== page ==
Sahil helped organize the school’s Muslim Student Association and got the school to create a dedicated prayer space for female Muslim students, but also served as a multi-purpose quiet space that all students could use. Sahil built partnerships and made friends across campus through his community mobilization efforts.
Throughout all this, Sahil still felt down and overwhelmed at times. With the help and support of friends and family, Sahil says his motivation comes from looking on the positive side of everything whenever he is faced with something stressful. “Starting with your own mindset, you can give yourself positive energy and motivation, despite what you are going through. That is how even one person can change the world. When you have that positive attitude, a lot of people feel like they can share their thoughts with you and you can better help them.”
This mindset and work ethic have also left an undeniable impact on his family. Sahil’s next oldest brother just graduated high school with a 4.35 GPA. He was accepted to all six elite universities he applied to and plans to become a cardiologist. The next brother is in 10th grade and designing websites for different businesses. The school principal called him a genius and shared his story with local news stations. “I can see the leadership skills in all my siblings. I can tell that they are different from other students when I talk to their teachers. I know that they learn from one another and from me. A leader is someone who lifts up others and can be happy for their success – someone who can give positive energy. I love telling my coworkers that they should be happy and proud of the work they are doing.”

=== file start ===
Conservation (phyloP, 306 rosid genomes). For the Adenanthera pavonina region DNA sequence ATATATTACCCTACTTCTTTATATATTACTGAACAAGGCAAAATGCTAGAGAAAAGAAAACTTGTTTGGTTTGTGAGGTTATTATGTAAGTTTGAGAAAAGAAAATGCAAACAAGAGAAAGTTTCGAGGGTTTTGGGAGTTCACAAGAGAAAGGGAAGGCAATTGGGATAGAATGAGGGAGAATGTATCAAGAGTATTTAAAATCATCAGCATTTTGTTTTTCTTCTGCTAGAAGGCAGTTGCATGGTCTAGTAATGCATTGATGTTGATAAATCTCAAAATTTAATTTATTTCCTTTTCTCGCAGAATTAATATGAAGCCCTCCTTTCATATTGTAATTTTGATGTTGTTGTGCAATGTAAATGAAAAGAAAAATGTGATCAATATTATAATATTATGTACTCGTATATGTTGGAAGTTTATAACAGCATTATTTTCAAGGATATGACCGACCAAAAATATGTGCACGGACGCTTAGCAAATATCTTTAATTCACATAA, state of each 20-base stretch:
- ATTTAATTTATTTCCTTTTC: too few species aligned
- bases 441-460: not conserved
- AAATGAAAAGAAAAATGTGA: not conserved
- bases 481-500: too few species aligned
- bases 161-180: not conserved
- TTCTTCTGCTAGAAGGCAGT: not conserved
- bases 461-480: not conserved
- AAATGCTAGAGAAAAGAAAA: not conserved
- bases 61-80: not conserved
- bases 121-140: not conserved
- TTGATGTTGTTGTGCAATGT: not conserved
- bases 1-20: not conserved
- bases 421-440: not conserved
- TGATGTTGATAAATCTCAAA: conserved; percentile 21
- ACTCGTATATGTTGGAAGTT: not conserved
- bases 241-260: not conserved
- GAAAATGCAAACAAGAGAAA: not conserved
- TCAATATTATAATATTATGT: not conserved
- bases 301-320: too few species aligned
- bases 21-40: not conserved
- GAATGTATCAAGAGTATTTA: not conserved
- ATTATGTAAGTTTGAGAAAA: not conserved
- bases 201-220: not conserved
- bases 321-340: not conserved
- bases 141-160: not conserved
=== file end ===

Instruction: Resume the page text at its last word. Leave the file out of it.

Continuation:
The Fall of Kabul and the Arrival of Hundreds of Afghan Families
In August 2021, the Taliban captured the capital city of Kabul and the government of Afghanistan, setting off mass evacuations from the country. Sahil was in his final semester of college when he heard that IILA was hiring a case manager to work with incoming Afghan families. He knew that it was the opportunity for him. Sahil had already been involved with Afghan organizations in Orange County, frequently being called upon to assist at events. He knew the language and culture. Most importantly, he knew exactly what these families were going through.
As hundreds of families arrived in Los Angeles through February 2022, there was one that stuck out to Sahil the most: a family of nine who spoke no English and had no local friends and family. “I saw my family in them completely and immediately. We had been in their exact same situation, but I decided that I didn’t want them to feel how we felt six years ago.”
The resettlement of Afghan families has been a challenging process for government agencies and resettlement organizations across the country, but it is also a great opportunity for many of these families. In 2015, there were very few families from Afghanistan. Sahil remembers, “We got a lot of help from IILA, but we didn’t have a big community around us. We still felt alone.”
Now, as a case manager, Sahil uses his own family’s experiences and lessons learned to help numerous other families. “We’re doing our best and all the staff are trying really hard to help. These families should always feel welcomed, like someone is there for them, not just as a case manager, but like an extended family member. They should feel safe and that they came to a country where everybody will comfort them and prepare them to be self-sufficient. We know it’s hard, but we’re trying our best, not just because it is our job, but because they are so much more than that to us.”